Other reasons for the increase in the number of fires are related to illegal and legal deforestation and monitoring difficulties. The forests in Siberia are so vast that it can be difficult to spot a fire, the Associated Press reports.

What happens next?

Siberian wildfires naturally occur in an annual cycle, but climatologists see this year's fires as a sign that fires will be bigger in the future. Especially considering the amount of carbon released during these wildfires on an already warmer planet, the Post writes.

Last year, when wildfires swept across Siberia, an estimated 450 million tons of carbon dioxide were released into the atmosphere. Cumulative forest fires have emitted over 505 million tonnes of CO2 this year and the fire season is not over yet, reports Tom Metcalfe of Live Science.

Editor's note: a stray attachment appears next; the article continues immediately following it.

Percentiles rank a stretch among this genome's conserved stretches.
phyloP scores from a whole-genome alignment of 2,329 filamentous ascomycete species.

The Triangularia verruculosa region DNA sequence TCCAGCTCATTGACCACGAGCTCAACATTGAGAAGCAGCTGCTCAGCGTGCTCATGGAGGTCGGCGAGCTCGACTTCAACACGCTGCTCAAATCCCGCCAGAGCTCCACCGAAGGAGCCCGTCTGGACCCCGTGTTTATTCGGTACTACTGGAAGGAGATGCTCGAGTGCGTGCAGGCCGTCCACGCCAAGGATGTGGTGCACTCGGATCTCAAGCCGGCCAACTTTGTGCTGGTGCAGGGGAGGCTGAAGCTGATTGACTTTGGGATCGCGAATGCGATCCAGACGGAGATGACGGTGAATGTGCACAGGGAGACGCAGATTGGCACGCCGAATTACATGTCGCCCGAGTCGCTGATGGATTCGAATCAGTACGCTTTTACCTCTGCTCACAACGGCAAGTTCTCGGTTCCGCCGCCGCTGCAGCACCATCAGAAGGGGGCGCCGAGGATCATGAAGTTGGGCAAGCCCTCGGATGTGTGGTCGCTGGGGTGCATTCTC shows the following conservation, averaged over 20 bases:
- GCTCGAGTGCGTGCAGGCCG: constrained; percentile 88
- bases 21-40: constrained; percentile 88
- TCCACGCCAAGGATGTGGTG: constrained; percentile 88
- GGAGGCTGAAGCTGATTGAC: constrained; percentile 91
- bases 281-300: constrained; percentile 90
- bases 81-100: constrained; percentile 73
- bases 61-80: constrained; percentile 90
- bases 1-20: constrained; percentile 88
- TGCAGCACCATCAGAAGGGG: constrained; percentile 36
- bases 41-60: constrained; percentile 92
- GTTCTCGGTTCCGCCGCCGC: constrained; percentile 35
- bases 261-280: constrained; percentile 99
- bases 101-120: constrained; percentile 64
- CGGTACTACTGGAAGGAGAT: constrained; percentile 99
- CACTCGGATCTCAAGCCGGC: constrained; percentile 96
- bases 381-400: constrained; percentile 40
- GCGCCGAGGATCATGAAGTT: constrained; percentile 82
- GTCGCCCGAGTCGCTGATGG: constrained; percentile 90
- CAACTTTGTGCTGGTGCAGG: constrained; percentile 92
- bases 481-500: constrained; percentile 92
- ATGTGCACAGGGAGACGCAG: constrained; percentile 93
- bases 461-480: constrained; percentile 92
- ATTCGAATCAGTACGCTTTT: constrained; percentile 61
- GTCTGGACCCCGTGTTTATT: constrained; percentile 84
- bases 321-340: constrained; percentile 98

According to the UN Intergovernmental Panel on Climate Change, Russia may face extreme weather events - high heat, wildfires and floods - as global warming intensifies.

Russia as a whole is warming 2.5 times faster than the rest of the planet. These statistics are alarming as 65% of Russia's territory is covered with permafrost, which contains large amounts of carbon and methane.

When permafrost melts, accumulated greenhouse gases are released, which, in turn, leads to a warming of the planet and an even greater melting of permafrost.

Even if global carbon emissions plummet, a third of Siberian permafrost will melt by the end of the century, the Post reported.